The next generation buys the farm and get on with running it for themselves with no interference, with enough debt to sharpen their concentration! Whilst it is not quite as straightforward as all that, this seems to have served the Danes well, and they have built up a dairy industry consisting of around 3,500 dairy farmers who between them produce enough milk and dairy products for 12 million people, where there are in fact only 5 million in Denmark (we have 8 million in London alone).

However, when I asked what effect the present dairy prices are having on Danish dairy farmers, I was astonished to be told that 30 – 35% of well invested, efficient and very good dairy farmers face bankruptcy! It stems back to the land price ‘bubble’ of 2004 – 08 where the price of land rocketed and farmers either bought land as it is scarce, or borrowed against their vastly increased land values in order to modernise and expand their business.

Today, with land prices far lower, these farmers have very little or no equity and only a swift recovery in the global dairy market will save them.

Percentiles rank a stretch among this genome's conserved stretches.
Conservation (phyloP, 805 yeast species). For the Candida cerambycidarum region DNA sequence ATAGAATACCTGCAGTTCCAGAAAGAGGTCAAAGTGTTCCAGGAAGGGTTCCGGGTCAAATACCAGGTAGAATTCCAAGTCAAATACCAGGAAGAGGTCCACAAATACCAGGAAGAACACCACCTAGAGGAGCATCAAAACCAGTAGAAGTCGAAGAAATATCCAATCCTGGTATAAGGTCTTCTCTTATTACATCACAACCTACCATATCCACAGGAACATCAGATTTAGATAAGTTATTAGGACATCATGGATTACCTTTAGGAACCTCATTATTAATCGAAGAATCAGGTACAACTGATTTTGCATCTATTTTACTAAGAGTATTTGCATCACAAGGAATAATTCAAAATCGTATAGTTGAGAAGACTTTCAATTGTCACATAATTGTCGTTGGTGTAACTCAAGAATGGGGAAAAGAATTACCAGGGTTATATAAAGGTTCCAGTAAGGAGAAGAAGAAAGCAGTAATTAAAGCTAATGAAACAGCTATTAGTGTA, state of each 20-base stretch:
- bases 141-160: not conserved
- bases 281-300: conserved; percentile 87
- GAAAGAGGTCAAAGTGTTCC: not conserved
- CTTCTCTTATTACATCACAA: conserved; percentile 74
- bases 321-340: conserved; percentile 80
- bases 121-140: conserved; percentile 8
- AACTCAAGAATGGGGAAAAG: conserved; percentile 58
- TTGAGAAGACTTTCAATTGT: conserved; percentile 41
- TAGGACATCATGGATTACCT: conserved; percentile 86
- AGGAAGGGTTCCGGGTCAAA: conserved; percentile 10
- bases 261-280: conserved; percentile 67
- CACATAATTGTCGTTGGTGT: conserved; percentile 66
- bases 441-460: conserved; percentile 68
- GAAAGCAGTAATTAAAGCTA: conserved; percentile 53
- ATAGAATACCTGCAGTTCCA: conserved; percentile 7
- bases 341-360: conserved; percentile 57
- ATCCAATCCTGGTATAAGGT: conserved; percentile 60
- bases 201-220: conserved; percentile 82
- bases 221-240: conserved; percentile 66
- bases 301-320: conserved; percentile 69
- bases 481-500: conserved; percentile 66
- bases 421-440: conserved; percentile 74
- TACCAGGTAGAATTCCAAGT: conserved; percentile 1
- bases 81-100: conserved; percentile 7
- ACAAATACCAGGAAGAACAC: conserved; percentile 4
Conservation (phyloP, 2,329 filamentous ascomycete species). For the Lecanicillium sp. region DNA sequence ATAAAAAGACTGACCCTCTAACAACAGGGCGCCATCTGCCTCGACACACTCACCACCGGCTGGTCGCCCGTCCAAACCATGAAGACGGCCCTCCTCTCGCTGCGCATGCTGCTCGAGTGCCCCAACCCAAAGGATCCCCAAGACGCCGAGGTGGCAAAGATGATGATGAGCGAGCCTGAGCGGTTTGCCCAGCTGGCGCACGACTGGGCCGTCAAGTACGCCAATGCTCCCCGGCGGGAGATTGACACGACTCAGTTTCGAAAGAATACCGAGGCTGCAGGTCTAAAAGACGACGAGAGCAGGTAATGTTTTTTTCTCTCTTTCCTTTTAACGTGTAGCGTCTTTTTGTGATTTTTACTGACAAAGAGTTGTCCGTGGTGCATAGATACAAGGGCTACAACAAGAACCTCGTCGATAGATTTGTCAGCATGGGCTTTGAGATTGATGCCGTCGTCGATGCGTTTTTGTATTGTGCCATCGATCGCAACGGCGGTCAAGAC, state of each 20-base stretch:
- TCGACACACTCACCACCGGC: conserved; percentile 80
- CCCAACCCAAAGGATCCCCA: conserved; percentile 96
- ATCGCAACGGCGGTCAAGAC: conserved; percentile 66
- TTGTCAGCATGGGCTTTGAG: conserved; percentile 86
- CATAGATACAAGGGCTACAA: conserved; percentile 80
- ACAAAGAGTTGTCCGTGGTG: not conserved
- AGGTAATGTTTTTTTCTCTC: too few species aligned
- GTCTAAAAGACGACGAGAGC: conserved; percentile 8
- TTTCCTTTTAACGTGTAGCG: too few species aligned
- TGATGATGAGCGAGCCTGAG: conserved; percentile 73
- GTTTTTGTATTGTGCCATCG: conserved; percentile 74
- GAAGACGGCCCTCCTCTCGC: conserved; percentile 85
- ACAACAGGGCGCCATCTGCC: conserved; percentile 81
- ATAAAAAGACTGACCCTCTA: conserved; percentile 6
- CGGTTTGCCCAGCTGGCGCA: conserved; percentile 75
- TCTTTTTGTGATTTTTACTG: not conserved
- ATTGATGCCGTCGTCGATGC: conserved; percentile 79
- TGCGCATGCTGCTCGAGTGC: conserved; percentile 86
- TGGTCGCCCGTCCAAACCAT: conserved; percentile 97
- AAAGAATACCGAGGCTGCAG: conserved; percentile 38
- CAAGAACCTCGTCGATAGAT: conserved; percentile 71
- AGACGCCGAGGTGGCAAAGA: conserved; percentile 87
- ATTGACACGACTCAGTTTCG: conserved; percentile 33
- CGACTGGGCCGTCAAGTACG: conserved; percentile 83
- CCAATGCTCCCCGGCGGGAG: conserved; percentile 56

Due to production the dairy industry in Denmark is therefore focused on exports and they do that very well, with their leading brands ‘Lurpak’ and ‘Castello’ from their Co-operative ‘Arla Foods’; a Co-op established over 100 years ago, now operating across the globe.

There are 3,000 dairy farmers in the UK who are also suppliers and co-owners of this business, who will in time have a major say in how it operates. The investment in factories and processing plants in Denmark and the UK, with other smaller investments in other countries including China is very impressive and long-term.